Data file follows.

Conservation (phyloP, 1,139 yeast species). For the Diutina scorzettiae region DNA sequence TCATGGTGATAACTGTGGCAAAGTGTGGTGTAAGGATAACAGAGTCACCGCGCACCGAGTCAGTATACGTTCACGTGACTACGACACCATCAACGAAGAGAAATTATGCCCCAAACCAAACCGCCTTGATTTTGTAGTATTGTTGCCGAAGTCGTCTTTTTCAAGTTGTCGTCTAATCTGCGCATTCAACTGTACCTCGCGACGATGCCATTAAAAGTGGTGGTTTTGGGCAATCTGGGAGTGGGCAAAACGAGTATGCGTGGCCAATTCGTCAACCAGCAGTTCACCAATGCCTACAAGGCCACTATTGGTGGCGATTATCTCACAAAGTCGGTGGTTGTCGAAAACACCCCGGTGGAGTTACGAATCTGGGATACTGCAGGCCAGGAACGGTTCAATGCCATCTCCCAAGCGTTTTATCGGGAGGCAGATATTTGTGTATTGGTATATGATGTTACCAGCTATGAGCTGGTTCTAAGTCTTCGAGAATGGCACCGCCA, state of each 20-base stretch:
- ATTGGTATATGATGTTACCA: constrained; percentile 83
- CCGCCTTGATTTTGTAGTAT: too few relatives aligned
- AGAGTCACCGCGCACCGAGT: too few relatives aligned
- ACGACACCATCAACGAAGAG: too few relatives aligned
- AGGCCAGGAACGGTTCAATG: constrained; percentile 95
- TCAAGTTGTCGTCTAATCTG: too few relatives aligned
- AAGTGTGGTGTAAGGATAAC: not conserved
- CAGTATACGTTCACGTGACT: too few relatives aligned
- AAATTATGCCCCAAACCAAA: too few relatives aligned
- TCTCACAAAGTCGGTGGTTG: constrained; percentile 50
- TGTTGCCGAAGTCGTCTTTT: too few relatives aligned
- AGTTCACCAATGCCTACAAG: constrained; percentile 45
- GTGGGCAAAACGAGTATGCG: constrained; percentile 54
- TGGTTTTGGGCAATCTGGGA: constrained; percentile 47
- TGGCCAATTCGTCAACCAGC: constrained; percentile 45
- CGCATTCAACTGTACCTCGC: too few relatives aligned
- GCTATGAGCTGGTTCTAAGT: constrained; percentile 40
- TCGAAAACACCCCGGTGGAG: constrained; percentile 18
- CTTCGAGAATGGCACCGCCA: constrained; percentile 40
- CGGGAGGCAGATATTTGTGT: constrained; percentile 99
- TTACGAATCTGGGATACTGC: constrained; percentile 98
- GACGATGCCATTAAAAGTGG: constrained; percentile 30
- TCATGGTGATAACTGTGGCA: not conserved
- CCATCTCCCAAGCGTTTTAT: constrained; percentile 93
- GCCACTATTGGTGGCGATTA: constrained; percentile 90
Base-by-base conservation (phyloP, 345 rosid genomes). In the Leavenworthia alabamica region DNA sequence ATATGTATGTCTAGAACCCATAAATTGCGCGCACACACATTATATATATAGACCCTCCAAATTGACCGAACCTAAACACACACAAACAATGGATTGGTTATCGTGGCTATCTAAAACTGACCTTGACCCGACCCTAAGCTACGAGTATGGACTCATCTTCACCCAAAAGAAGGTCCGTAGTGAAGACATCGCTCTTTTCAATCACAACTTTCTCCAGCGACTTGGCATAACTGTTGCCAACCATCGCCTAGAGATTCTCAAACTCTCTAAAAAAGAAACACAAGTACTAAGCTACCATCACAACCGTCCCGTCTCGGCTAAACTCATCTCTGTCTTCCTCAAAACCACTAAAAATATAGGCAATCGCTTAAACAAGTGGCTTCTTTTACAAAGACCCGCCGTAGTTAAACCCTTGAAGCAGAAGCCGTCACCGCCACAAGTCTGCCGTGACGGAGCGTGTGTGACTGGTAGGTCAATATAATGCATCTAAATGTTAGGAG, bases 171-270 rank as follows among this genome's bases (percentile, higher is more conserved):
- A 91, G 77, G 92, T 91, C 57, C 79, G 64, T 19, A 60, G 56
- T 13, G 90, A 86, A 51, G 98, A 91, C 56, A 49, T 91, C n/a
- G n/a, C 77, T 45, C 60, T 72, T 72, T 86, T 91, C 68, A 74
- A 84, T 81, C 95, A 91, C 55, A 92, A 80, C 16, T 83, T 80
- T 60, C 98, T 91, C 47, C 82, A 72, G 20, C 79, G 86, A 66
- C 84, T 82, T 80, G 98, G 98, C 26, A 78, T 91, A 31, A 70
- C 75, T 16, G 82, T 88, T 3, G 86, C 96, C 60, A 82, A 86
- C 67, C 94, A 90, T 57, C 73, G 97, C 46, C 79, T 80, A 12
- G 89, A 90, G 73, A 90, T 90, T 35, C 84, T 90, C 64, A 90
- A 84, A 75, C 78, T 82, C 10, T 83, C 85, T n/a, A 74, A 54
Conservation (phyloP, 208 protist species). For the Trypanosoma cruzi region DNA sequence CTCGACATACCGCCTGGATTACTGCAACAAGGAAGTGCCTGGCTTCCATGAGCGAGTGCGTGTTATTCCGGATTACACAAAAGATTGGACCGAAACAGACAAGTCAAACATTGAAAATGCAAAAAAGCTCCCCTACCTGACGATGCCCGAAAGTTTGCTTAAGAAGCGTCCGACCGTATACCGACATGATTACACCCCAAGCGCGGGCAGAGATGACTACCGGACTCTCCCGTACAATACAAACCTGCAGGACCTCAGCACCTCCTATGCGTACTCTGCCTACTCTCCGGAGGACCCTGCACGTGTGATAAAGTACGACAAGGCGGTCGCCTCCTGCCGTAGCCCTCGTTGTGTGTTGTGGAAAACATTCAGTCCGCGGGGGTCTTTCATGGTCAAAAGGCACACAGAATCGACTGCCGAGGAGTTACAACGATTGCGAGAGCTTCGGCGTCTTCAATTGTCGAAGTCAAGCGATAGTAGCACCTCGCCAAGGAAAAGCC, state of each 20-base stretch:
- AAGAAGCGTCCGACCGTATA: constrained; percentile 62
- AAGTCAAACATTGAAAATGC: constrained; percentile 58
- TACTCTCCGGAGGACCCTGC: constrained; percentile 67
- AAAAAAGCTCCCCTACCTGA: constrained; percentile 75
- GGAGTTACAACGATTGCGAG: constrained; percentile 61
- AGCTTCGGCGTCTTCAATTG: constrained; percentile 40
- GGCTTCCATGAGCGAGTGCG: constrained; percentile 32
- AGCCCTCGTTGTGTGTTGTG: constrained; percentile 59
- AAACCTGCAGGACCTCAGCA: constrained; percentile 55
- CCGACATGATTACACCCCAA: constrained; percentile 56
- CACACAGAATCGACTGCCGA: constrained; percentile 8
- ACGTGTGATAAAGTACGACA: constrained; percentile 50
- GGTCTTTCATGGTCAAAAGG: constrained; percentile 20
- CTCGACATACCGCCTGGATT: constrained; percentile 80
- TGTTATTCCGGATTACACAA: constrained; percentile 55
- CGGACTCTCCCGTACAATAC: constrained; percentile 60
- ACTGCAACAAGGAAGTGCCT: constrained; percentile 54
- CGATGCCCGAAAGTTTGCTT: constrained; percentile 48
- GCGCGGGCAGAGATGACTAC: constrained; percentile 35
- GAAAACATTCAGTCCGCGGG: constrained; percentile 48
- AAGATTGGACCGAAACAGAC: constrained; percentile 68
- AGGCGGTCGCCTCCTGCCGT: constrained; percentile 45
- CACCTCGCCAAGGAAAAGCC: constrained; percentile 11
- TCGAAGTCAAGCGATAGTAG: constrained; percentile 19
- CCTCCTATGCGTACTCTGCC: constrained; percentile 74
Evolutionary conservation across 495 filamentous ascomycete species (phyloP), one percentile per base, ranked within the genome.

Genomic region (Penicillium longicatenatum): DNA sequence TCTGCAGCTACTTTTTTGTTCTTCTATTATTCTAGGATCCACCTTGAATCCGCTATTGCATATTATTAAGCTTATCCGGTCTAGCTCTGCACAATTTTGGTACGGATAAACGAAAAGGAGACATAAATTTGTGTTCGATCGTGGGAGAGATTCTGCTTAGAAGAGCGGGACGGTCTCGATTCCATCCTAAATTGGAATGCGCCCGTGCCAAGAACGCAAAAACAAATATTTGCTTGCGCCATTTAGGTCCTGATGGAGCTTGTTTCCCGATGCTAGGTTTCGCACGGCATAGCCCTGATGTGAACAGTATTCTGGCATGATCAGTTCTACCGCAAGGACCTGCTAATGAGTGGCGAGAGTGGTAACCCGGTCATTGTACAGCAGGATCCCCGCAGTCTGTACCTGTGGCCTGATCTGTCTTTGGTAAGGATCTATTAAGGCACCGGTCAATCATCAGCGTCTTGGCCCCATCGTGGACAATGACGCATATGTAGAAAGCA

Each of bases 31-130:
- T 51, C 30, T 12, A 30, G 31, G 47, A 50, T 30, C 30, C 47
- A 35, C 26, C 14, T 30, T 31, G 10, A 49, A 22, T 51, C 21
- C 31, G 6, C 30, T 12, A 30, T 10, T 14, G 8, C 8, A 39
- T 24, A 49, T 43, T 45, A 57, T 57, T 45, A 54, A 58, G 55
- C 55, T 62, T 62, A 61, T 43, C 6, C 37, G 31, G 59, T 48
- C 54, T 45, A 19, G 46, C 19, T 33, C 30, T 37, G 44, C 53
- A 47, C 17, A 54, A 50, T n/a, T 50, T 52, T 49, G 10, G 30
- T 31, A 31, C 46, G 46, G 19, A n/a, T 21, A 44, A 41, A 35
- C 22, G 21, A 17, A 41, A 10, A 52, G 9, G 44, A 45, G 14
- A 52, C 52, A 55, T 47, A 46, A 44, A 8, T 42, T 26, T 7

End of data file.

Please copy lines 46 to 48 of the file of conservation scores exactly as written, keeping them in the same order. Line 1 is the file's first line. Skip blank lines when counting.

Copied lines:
- AGCCCTCGTTGTGTGTTGTG: constrained; percentile 59
- AAACCTGCAGGACCTCAGCA: constrained; percentile 55
- CCGACATGATTACACCCCAA: constrained; percentile 56